by Dominic Cimino
Technology is currently experiencing a setback that is garnering media attention. At one point on Monday, the Nasdaq 100 Index was nearly 7% lower than its high from only one month ago. Since tech stocks have become market leaders, perhaps a broader general market correction is underway. If you remember, I believe a 10%-15% correction is possible. But let me explain why I believe even if a correction is unfolding, I do not believe the current risk is high for a new bear market.
I believe global central bank policies have largely been responsible for the current bull market in stocks. The coordinated efforts of global policy makers have so far provided for low interest rates, added liquidity, and currency stability. During this same time commodity prices and inflation in general have remained tame. I believe this dynamic has resulted in a significant rally for stocks since the 2009 secular market low, and as long these underpinnings remain in place, I cannot foresee another bear market. On the other hand, if at some point interest rates begin to rise significantly, or if global policy shifts and embraces a more substantial contraction of liquidity, or if global currency valuations begin to gyrate meaningfully, or if inflation earnestly begins its long anticipated rise, then I might greater expect a bear market for stocks.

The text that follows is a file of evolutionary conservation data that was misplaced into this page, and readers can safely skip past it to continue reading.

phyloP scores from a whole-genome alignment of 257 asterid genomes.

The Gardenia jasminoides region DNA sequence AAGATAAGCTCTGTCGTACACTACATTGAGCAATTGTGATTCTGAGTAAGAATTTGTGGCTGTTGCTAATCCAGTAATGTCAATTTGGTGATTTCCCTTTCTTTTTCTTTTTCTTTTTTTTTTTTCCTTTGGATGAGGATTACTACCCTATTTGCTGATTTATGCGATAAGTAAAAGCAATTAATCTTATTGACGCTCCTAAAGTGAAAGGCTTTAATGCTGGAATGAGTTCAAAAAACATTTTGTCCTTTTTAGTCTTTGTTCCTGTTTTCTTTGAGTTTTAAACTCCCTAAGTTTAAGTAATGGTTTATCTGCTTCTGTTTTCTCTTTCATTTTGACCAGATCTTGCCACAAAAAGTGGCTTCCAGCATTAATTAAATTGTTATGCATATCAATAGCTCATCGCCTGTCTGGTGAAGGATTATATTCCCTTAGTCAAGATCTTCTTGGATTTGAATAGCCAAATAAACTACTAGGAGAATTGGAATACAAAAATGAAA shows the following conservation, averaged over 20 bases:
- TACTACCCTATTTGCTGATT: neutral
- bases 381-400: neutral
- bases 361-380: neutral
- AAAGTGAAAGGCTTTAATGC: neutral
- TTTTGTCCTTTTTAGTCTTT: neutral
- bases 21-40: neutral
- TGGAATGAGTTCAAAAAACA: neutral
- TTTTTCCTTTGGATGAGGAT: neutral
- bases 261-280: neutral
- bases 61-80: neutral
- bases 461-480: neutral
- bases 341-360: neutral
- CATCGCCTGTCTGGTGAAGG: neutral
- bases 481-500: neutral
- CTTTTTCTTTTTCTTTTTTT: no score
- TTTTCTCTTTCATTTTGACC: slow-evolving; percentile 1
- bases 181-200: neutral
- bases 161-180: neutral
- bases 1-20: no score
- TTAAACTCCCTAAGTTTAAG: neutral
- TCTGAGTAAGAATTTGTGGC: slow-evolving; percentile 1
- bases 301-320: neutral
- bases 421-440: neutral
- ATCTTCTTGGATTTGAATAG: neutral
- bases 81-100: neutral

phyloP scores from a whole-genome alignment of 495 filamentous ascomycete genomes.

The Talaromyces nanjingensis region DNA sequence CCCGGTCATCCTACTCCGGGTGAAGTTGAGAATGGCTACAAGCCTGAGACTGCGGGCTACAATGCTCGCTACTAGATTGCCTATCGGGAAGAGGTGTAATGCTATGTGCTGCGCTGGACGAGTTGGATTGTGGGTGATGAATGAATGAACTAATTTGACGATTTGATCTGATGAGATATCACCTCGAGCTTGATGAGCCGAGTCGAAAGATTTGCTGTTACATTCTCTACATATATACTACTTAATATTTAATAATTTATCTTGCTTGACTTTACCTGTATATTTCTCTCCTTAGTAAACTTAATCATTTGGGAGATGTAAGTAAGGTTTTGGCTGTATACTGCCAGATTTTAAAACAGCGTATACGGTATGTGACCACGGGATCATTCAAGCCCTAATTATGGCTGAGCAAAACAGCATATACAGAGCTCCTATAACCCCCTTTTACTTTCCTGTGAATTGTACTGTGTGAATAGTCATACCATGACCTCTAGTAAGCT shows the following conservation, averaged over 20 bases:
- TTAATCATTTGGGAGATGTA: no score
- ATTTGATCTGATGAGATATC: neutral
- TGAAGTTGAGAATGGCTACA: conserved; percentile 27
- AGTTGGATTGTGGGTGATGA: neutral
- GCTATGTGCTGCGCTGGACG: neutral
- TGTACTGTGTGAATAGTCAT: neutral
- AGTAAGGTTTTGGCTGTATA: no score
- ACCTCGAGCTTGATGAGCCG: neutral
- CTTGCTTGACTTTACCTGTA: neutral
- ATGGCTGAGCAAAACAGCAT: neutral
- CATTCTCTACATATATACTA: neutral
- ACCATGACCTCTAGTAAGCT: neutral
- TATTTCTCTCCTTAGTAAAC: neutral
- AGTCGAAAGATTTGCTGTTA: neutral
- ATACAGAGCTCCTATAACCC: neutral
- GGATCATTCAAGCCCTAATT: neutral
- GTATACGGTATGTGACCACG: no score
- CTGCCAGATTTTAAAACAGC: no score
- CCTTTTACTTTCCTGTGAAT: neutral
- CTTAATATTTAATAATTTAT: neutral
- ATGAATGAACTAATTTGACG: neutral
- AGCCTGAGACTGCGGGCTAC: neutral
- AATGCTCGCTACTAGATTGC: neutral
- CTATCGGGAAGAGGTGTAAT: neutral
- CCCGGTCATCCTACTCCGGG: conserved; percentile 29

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Presently, technical divergences on some charts are raising red flags, but as I have previously stressed, this central bank driven rally has ground up chart divergences into minced meat as it has relentlessly pushed higher, and the result has been to marginalize the significance of those types of divergences. Never before have divergent chart patterns been confronted by trillions of dollars of coordinated money aimed at pushing markets higher. That being said, I believe we must not forget the experimental nature of these elixir policies, and instead must remember that in the world of investing, nothing is guaranteed. Ultimate failure of policy remains a possibility.
In conclusion, the sell-off in technology may be portending a further market correction, but the underpinnings that have driven stock prices higher remain in place. The second quarter has seasonally been a difficult one for technology, so a correction at this time of year is not unusual. In addition, although divergent technical indicators are present on charts, similar ones have previously failed in their warnings during this bull market, one which is accompanied by unprecedented global financial support.
Finally, the coordinated efforts of central banks continue to fight a global economic slowdown. Their effect thus far has been to push markets higher, but I do not yet believe this game can be declared finished. It remains uncertain as to whether central banks will ultimately succeed.
Please be aware that this is not a recommendation to purchase or sell any security. This is not a recommendation for any individual or institution to alter their portfolio holdings. Every individual or institution has its own risk tolerance and investment objectives and perspectives.
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